Treble performance is relatively even after the spikes in the upper midrange and keeps sibilance to a bare minimum from that point on. Clarity and detail are no strangers to the CC51P’s treble presentation and neither is sparkle. The treble tends toward brightness but, as I said, sibilance is rarely a problem.
Soundstage and imaging performance are slightly better with the CC51P than the A151 with a wider stage and better instrument separation enhancing the performance. What you have here is an extremely competent earphone in the CC51P that delivers clarity, detail and precision to hang with the best in its price range. It doesn’t reach the same level of HiFiMan’s $80 heavyweight, the RE0 in terms of pure technical proficiency or price/performance but it’s not too far off and, with its increased bass, should appeal to a wider range of users than the RE0.
A Word on the Microphone: The microphone and remote featured on the CC51P performed in line with my expectations, delivering good audio quality and remote functionality.
Without a doubt, at their respective price points, $75 for the A151 and $90 for the CC51P or $80 for the CC51 sans microphone, MEElectronics has created some very solid and competitive earphones. I don’t think they quite match up with the best of the under $100 crowd like the HiFiMan RE0 and RE-ZERO but there’s no doubt in my mind that they still offer a great value to accuracy and clarity lovers. The CC51P is my preferred earphone of the two simply because it seems more tilted towards “fun” and excitement rather than strictly accuracy like the A151 while still being slightly superior on a purely technical level but keep in mind that your mileage may vary.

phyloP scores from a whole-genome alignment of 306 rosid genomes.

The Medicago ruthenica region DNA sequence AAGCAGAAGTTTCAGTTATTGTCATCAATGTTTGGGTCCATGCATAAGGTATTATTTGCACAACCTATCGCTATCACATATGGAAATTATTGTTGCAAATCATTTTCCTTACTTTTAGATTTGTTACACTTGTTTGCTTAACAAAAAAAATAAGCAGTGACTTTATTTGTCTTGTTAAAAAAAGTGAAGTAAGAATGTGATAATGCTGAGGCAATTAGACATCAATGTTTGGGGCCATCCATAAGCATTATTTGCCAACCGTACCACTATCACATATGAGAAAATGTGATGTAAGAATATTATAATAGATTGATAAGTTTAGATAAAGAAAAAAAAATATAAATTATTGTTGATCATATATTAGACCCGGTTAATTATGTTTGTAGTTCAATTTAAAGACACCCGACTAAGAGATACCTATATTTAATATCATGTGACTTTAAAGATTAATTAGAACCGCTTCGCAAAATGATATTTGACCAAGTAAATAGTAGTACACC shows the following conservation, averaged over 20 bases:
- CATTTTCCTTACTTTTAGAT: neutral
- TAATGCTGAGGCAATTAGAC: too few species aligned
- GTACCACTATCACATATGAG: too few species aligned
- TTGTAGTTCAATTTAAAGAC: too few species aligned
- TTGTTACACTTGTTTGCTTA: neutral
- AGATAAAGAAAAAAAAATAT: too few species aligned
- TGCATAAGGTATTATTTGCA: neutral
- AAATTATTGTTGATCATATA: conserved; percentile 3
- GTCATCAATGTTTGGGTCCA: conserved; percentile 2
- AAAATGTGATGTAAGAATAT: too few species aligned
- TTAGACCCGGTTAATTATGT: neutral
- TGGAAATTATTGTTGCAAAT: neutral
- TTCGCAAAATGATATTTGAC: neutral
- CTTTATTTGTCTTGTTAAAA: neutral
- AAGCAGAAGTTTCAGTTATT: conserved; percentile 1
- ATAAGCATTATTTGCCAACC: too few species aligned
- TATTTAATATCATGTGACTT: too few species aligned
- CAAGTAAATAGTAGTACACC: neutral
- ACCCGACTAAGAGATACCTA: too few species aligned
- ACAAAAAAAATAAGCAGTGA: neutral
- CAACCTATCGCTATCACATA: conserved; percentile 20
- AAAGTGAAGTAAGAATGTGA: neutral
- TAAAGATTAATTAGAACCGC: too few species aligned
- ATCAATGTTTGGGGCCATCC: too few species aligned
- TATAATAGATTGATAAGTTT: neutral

Regardless, I enjoyed listening to both earphones for different reasons and I find them both to be compelling products that are worth more than just a passing glance. Simply put, if you’re in the market for a new pair of IEMs in the $80 price range, MEElectronics’ A151 and CC51P should definitely be on your shortlist.